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Ankle-Brachial Index Test

Exam Overview

This test is done by measuring blood pressure at the ankle and in the arm while a person is at rest. Measurements are usually repeated at both sites after 5 minutes of walking on a treadmill.

The ankle-brachial index (ABI) result is used to predict the severity of peripheral arterial disease (PAD). A slight drop in your ABI with exercise means that you probably have PAD. This drop may be important, because PAD can be linked to a higher risk of heart attack or stroke.

Why It Is Done

This test is done to screen for peripheral arterial disease of the legs. It is also used to see how well a treatment is working (such as medical treatment, an exercise program, angioplasty, or surgery).

Results

The ABI result can help diagnose peripheral arterial disease (PAD). A lower ABI means you might have PAD. A slight drop in the ABI with exercise, even if you have a normal ABI at rest, means that you probably have PAD.

Normal

A normal resting ankle-brachial index is 1.0 to 1.4. This means that your blood pressure at your ankle is the same or greater than the pressure at your arm, and suggests that you do not have significant narrowing or blockage of blood flow.1

Abnormal

An abnormal resting ankle-brachial index is 0.9 or lower. If the ABI is 0.91 to 0.99, it is considered borderline abnormal.1

What To Think About

You may experience leg pain during the treadmill portion of the test if you have peripheral arterial disease (PAD).

Undiagnosed arterial disease in the arms can cause inaccurate test results.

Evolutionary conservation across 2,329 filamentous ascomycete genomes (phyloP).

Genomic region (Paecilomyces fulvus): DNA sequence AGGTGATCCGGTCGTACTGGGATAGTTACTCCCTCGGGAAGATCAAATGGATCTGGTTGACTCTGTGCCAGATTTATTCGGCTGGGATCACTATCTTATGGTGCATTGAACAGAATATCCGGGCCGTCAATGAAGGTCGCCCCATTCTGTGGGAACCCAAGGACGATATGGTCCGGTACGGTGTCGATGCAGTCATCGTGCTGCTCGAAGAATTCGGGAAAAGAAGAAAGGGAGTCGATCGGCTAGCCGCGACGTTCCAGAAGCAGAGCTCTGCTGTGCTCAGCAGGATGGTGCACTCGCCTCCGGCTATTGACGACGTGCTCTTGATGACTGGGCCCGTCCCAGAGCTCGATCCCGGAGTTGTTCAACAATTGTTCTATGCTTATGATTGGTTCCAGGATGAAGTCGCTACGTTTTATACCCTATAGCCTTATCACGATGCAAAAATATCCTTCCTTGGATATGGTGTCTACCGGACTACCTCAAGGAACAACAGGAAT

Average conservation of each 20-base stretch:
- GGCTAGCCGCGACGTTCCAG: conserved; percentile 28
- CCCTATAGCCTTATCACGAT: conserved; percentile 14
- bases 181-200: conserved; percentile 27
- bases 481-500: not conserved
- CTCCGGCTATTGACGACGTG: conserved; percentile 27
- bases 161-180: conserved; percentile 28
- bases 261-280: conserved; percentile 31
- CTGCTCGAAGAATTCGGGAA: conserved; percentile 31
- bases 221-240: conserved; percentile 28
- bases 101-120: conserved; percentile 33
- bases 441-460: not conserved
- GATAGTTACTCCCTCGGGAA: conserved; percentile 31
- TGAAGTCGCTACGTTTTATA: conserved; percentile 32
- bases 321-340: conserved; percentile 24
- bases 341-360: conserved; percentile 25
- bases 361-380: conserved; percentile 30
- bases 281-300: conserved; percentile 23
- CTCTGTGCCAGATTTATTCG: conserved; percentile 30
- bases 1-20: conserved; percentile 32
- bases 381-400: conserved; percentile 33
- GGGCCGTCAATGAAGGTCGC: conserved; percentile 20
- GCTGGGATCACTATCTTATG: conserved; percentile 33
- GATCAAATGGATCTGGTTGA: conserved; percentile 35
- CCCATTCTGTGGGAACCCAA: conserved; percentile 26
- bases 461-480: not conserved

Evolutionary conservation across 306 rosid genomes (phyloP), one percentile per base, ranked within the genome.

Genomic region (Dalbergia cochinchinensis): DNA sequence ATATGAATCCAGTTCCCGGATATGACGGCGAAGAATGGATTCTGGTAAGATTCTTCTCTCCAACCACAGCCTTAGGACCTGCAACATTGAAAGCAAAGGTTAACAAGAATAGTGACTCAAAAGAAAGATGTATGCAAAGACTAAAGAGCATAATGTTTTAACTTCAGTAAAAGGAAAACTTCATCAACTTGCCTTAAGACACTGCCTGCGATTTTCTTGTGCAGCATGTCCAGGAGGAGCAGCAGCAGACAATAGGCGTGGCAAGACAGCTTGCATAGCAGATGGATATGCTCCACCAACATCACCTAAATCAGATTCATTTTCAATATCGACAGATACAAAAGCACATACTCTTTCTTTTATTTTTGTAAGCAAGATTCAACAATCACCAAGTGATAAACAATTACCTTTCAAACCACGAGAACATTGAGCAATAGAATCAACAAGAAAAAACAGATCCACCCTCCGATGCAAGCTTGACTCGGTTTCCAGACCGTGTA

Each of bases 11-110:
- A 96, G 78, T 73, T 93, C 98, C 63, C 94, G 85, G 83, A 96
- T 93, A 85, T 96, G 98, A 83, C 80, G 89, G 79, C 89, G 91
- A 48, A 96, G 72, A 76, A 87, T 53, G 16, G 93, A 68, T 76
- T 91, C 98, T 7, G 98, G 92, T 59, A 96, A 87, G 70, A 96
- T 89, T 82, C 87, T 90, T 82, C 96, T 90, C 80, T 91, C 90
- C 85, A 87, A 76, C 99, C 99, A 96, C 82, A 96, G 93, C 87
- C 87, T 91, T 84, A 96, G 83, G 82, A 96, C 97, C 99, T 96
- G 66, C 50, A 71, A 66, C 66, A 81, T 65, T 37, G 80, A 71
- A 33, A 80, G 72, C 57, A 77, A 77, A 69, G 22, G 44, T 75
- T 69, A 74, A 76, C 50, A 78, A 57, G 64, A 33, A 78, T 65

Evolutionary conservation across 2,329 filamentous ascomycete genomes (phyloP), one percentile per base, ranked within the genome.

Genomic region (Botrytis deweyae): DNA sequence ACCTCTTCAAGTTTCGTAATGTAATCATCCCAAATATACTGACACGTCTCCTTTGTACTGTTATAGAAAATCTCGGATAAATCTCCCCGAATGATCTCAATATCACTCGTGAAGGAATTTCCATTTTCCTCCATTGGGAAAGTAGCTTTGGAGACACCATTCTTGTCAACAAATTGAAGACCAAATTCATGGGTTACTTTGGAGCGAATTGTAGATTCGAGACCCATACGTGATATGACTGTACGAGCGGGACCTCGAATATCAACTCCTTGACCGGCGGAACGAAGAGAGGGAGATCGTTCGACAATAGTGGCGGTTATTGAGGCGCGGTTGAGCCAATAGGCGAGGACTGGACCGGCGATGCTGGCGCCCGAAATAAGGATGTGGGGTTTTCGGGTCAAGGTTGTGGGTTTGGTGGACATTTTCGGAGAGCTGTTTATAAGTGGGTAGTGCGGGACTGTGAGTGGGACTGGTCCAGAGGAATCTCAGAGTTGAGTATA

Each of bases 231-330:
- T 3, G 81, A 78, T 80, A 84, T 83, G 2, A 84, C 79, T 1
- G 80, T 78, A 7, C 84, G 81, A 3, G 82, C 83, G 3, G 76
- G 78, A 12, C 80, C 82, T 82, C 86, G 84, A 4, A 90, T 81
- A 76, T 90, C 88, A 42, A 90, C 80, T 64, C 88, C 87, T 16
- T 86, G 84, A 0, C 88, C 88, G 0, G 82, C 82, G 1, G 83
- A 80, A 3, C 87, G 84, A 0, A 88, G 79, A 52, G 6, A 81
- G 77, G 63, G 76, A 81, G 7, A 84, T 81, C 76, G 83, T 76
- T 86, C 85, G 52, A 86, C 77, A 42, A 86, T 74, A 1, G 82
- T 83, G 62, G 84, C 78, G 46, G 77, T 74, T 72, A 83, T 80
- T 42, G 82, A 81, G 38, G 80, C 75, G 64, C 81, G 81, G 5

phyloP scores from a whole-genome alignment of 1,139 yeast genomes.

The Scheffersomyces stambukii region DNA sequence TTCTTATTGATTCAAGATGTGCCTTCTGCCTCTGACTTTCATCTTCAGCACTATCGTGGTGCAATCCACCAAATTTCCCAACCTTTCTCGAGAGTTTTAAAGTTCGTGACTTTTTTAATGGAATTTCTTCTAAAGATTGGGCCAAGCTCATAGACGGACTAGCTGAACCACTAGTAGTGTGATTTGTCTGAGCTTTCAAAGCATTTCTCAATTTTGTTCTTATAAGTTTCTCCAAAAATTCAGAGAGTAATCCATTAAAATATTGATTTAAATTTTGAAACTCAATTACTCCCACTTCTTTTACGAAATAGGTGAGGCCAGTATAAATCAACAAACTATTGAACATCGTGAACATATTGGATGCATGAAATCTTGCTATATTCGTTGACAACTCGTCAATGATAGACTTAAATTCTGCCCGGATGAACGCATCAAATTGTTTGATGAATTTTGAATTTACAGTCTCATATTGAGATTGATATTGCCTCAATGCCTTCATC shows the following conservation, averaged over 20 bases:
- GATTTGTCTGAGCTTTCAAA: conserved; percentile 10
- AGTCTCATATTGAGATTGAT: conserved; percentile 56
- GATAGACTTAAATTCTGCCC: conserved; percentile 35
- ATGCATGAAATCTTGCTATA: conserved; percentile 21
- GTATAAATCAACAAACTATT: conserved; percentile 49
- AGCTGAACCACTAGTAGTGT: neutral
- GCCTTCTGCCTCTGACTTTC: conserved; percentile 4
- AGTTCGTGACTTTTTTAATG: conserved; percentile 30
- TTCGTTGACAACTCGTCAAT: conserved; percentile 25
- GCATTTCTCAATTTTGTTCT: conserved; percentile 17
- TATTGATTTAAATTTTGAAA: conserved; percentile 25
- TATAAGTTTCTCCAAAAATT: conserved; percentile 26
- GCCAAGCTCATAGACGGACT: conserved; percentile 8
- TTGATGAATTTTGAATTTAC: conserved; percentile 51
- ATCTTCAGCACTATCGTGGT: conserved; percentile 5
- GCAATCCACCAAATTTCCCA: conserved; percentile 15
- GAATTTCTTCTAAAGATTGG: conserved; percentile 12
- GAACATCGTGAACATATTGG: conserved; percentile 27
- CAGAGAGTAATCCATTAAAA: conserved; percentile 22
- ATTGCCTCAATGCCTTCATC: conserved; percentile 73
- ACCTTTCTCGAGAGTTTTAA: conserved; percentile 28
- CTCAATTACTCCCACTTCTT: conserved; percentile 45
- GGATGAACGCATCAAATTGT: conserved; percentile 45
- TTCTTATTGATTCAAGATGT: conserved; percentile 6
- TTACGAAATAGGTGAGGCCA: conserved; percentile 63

Blood pressure readings may not be accurate when the blood vessel being measured is hardened by calcium (calcified). Arteries may calcify more than usual if you have diabetes or kidney problems (renal insufficiency).

A very abnormal ABI test result may require more testing to determine the location and severity of PAD that might be present.

Complete the medical test information form (PDF)medical test information form (PDF)(What is a PDF document?) to help you prepare for this test.

References

Citations

  1. Rooke TW, et al. (2011). 2011 ACCF/AHA Focused update of the guideline for the management of patients with peripheral artery disease (Updating the 2005 guideline): A report of the American College of Cardiology Foundation/American Heart Association Task Force on Practice Guidelines. Journal of the American College of Cardiology, 58(19): 2020–2045.

Credits

By Healthwise Staff
Primary Medical Reviewer Rakesh K. Pai, MD, FACC - Cardiology, Electrophysiology
Specialist Medical Reviewer David A. Szalay, MD - Vascular Surgery
Last Revised October 18, 2011

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